As executive director of Assemblies of God U.S. Missions, Malcolm Burleigh leads a stateside missions team that includes more than 18,000 field-based personnel with over 1,000 nationally appointed U.S. missionaries and spouses and nearly 800 endorsed chaplains.
Malcolm was born into an upper middle-class family in northern Indiana. His was a turbulent home, full of tension, alcohol, and fist fights. The state took the children from the home when Malcolm was eight years old, and he spent the next nine years in foster care. As he lived in foster homes, including in the home of a very religious family, he experienced much physical abuse. By age 17, Malcolm was angry — and a criminal. He left Indiana for Chicago and ramped up his criminal activity.
While living a drug-fueled, drug-dealing life, Malcolm met his future wife, Maria, whom he married in 1971. She was originally from Mexico and left Chicago for a brief trip to visit her dying grandmother. When she returned home, she had an interest in God and a belief that she and Malcolm would both go to heaven. Angered by the new life she was pursuing, Malcolm gave her an ultimatum — God or him. Maria chose God. This stunned Malcolm but marked the beginning of his path to the Lord.
When the Burleighs began having children, they wanted a better school option for them. A Lutheran school was available and offered free tuition to those who attended the Sunday morning service. Malcolm wanted the discounted tuition and agreed to let Maria attend the church. As she attended church (albeit, not the Lutheran church), Malcolm inexplicably began watching a church service on TV and was mesmerized by the pastor. Maria took advantage of the opportunity and suggested Malcolm attend church with her, saying that her pastor was just like this TV pastor.
Sitting in the first service, Malcolm knew immediately that this pastor was in no way like the pastor he enjoyed on TV, but he could no longer resist God and found himself crying throughout the service. He didn’t know why but knew it was good and wanted to go back to church. The experience drove him to the altar to commit his life to Christ. Malcolm’s path to become a child of God wasn’t typical and, likewise, his path to the pulpit wasn’t typical.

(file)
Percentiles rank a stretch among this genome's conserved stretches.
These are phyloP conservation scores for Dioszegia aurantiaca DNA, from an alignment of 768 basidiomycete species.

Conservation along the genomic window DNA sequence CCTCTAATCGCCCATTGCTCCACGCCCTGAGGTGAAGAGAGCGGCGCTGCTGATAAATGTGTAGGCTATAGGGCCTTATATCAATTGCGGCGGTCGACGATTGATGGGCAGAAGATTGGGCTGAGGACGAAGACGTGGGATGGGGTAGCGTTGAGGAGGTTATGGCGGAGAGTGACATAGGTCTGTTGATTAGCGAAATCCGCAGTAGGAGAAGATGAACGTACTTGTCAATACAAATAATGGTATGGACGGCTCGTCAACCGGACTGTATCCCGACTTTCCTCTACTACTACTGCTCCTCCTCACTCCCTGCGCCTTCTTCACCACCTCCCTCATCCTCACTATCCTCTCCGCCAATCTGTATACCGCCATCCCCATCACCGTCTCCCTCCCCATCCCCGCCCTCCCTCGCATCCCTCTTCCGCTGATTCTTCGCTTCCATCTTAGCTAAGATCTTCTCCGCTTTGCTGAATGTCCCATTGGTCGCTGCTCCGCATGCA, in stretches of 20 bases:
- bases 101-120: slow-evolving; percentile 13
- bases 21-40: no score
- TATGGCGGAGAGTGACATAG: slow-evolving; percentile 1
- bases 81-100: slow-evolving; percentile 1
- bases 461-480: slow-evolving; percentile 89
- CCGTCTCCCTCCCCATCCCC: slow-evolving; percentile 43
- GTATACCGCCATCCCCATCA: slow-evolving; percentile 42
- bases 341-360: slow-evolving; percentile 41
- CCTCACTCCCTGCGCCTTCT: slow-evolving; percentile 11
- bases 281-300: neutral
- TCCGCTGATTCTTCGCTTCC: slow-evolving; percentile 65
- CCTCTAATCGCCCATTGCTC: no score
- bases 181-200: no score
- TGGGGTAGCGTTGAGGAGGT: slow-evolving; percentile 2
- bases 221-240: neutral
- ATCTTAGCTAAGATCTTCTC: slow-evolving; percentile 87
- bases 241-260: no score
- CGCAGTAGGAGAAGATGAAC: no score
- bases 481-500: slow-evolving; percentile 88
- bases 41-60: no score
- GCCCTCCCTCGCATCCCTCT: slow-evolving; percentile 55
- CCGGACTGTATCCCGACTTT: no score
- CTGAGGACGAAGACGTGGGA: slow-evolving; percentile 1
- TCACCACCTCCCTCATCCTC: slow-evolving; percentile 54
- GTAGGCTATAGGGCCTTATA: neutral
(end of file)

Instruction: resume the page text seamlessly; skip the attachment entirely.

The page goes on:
After 15 years in the marketplace, Malcolm was offered a managerial position and was promptly terminated when the previous manager asked for his job back, nearly in the same moment he had left it. Malcolm was given a severance check and a good-bye. Instead of driving home, he drove to his church (Belmont Assembly of God in Chicago, Illinois) where he learned that the associate pastor had resigned, and that he and the pastor had already prayed and heard from God that Malcolm would be the new associate pastor. He didn’t feel qualified and thought back to his days as a volunteer for three- and four-year-olds, learning the Bible by studying the curriculum for the kids.
The pastor also resigned a few months later and suddenly, Malcolm was the only remaining member of the pastoral staff. Guest speakers had been scheduled for the first month as Malcolm
gained his pastoral footing. He enjoyed his time on the pastoral staff and in 1983, he was elected to the board of deacons, then in 1985, he became the senior associate pastor of the church.
In 1992, Malcolm was contacted by Living Faith Assembly of God (Tampa, Florida) and offered the pastorate. He was reluctant but he and Maria knew this was where God was leading them. He led this church for nearly 18 years and while there, served in roles within the Peninsular Florida district as assistant presbyter (1997–2009), presbyter at large (2000–2009), and president of the Peninsular Florida Black Fellowship of the Assemblies of God (2001–2009). He served as the president of the National Black Fellowship of the Assemblies of God from 2008–2012 and at the same time, served as a general presbyter for the Assemblies of God.
Malcolm and Maria were enjoying their assignment in Tampa when, in 2008, God presented a new assignment and Malcolm received an invitation from Zollie L. Smith Jr. and Dr. George O. Wood to serve AG U.S. Missions as the senior director of Intercultural Ministries. Again, he was unsure of the change but knew this was where God wanted him and, after he and Maria prayed and fasted, they accepted the position and moved to Springfield, Missouri.
As each assignment presented its challenges, Malcolm worked to learn the skills and develop the knowledge needed for the job, knowing that this is the path God had for him and his family. Soon, the Burleighs began to talk about retirement, but God had another plan and Malcolm was elected executive director of AG U.S. Missions at the 57th General Council in 2017.
Malcolm is the author of Agenda-Driven or Assignment-Led?.
Malcolm and his wife, Maria, have two daughters, one son, five grandchildren, and three great-grandchildren.
1445 N. Boonville Avenue
Springfield, MO 65802
(417) 862–2781, ext 3060
Email Malcolm Burleigh